THURSDAY, Nov. 19, 2020 (American Heart Association News) -- The football teams taking the field on Thanksgiving will bring shrewd strategies and meticulous game plans to make sure they finish the day healthy and successful.
As we tackle one of the year's biggest feasts, should we do the same?
On the one hand, it's just one day.
"If you spend the majority of your time eating well and exercising, my general opinion on Thanksgiving is give yourself a break," said Krista Varady, professor of nutrition at the University of Illinois, Chicago. "Don't be crazy, but everybody deserves a day off."
On the other hand, Thanksgiving kicks off the holiday eating season, which can have significant ramifications on body weight – and health – for the entire year.
"Between Thanksgiving and January 1, it's not uncommon to see a 10-pound weight gain if an individual is not careful," said registered dietitian Linda Van Horn, a professor of preventive medicine at Northwestern University's Feinberg School of Medicine in Chicago. "We need to recognize the risks and be thoughtful."
The Calorie Control Council, a food and beverage industry group, calculates one Thanksgiving meal can total 4,500 calories. That's more than twice the recommended number of 1,600 to 2,400 calories per day for a woman.
A 2016 study in the New England Journal of Medicine reported that the average American gains 1.3 pounds during the holiday season, while a 2000 study in Nutrition Reviews concluded that what's packed on during the holidays accounts for half of weight gain for the year.
"Even if the average weight gain is only a kilogram (2.2 pounds) each year, over a lifetime it adds up," said Surabhi Bhutani, assistant professor in the School of Exercise and Nutritional Sciences at San Diego State University, who studies holiday eating habits.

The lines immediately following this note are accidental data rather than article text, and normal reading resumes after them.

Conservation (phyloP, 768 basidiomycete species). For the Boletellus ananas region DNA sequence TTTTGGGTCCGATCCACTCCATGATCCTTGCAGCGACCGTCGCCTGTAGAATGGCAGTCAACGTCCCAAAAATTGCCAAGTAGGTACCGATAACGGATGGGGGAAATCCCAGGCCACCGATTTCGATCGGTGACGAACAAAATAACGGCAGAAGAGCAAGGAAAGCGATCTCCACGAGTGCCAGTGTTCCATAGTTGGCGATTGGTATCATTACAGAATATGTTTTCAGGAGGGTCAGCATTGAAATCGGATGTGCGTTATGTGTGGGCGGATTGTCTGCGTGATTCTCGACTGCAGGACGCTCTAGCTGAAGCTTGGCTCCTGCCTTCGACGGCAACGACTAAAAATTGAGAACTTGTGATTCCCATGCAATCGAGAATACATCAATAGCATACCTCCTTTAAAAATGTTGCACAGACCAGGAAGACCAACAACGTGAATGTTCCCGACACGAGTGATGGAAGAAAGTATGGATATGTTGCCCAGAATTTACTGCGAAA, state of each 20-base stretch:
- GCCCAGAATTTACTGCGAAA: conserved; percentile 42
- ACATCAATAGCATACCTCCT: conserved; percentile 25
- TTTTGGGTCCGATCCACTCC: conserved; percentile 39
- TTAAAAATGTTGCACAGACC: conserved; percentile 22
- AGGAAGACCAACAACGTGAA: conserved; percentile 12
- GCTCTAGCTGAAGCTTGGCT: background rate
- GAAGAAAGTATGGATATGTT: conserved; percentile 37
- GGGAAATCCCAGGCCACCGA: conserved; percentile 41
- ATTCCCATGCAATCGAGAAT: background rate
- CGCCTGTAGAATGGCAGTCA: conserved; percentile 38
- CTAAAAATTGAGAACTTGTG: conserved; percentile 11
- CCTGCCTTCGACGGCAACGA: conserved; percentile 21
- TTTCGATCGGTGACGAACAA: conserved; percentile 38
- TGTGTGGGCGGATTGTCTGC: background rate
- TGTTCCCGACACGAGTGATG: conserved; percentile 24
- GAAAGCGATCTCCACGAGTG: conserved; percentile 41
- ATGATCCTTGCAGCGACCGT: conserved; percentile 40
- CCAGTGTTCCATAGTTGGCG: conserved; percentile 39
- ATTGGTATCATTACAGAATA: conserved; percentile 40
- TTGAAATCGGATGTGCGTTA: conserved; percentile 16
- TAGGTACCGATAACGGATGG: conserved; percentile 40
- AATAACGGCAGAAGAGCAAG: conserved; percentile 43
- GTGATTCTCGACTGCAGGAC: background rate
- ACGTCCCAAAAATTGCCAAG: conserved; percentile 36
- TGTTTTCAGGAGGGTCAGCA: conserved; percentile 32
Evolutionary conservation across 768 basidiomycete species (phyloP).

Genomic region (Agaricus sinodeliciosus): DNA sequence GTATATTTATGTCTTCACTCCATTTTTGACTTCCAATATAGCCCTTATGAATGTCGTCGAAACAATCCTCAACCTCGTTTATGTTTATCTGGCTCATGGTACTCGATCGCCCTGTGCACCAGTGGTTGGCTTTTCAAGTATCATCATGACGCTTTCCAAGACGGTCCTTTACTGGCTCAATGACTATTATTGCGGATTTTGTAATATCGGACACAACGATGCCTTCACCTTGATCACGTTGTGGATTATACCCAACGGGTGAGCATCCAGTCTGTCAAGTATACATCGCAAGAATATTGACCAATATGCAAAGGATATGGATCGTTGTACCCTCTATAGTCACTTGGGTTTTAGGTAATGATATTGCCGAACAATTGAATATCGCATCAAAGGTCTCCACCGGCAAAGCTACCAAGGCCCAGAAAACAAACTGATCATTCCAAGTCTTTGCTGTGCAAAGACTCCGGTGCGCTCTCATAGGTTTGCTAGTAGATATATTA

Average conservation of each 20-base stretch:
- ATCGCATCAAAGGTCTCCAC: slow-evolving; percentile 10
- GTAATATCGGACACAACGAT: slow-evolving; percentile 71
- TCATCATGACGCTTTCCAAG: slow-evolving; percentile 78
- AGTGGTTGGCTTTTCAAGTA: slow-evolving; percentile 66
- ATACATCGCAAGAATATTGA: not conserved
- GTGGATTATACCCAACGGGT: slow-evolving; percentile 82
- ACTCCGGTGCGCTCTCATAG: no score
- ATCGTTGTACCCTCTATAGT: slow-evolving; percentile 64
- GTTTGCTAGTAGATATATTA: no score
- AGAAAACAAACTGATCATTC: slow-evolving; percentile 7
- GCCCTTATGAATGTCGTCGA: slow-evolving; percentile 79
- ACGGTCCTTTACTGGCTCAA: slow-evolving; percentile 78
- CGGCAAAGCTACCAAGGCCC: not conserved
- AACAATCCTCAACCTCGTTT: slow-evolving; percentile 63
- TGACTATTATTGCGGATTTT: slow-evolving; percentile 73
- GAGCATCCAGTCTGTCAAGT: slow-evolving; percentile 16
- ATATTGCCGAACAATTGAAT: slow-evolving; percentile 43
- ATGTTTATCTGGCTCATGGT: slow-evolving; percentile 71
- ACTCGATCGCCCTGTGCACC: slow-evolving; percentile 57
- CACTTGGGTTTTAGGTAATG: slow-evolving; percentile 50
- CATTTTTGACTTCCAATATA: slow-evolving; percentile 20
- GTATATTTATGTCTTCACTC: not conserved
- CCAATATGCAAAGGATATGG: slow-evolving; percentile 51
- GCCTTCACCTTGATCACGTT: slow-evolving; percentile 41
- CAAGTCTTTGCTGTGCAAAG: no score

This year may not be typical, as the coronavirus pandemic disrupts the usual stream of holiday gatherings and office parties. But the lessons for curbing the dietary impact of Thanksgiving dinner remain the same. Here are some tips:
Prepare. "In the weeks leading up to the holidays, be a bit more vigilant about your food intake," Varady said. "Maybe lose a couple pounds so you'll wind up with a net zero after the holidays."
Tweak recipes. "You can treat yourself to special foods but also have control over how they're made," Van Horn said. Search the internet for a healthier version of a favorite recipe or a substitute for an unhealthy ingredient.
There's no quick fix for overeating. You can't exercise your way out of gorging at the holiday table, Varady said. "Exercise is great, but it's really more about eating less food. It's calories in, calories out."
Don't come hungry. Have a healthy breakfast or lunch, Bhutani said. "Some people try to avoid weight gain by eating very little before the big feast or a party, but that ends up backfiring because they're so hungry they're not able to control themselves."
It's not just about eating. Alcohol has calories too, Van Horn said. "And the more you drink, the less you care – not just about the alcohol but the rest of the meal as well."
Pace yourself. "It takes time for the brain to realize you're getting full," Bhutani said. "Eating slowly and waiting a few minutes before you go for seconds or thirds can be very helpful."
Beware of leftovers. The holiday table may be full of the most calorically dense foods people eat all year, Van Horn said. "If there's more left over, you may be the one suffering the consequences. Sooner or later, those pumpkin pies do get eaten."
As sound as the advice may be, Bhutani said, the culinary temptations this time of year are hard to resist.
"Holiday season can be the time when people just let go," she said. "When there are so many food cues and so much exposure to high-caloric foods, it's very difficult unless people are really determined and given some support. But we have to try."
American Heart Association News covers heart and brain health. Not all views expressed in this story reflect the official position of the American Heart Association. Copyright is owned or held by the American Heart Association, Inc., and all rights are reserved. If you have questions or comments about this story, please email [email protected]
By Michael Precker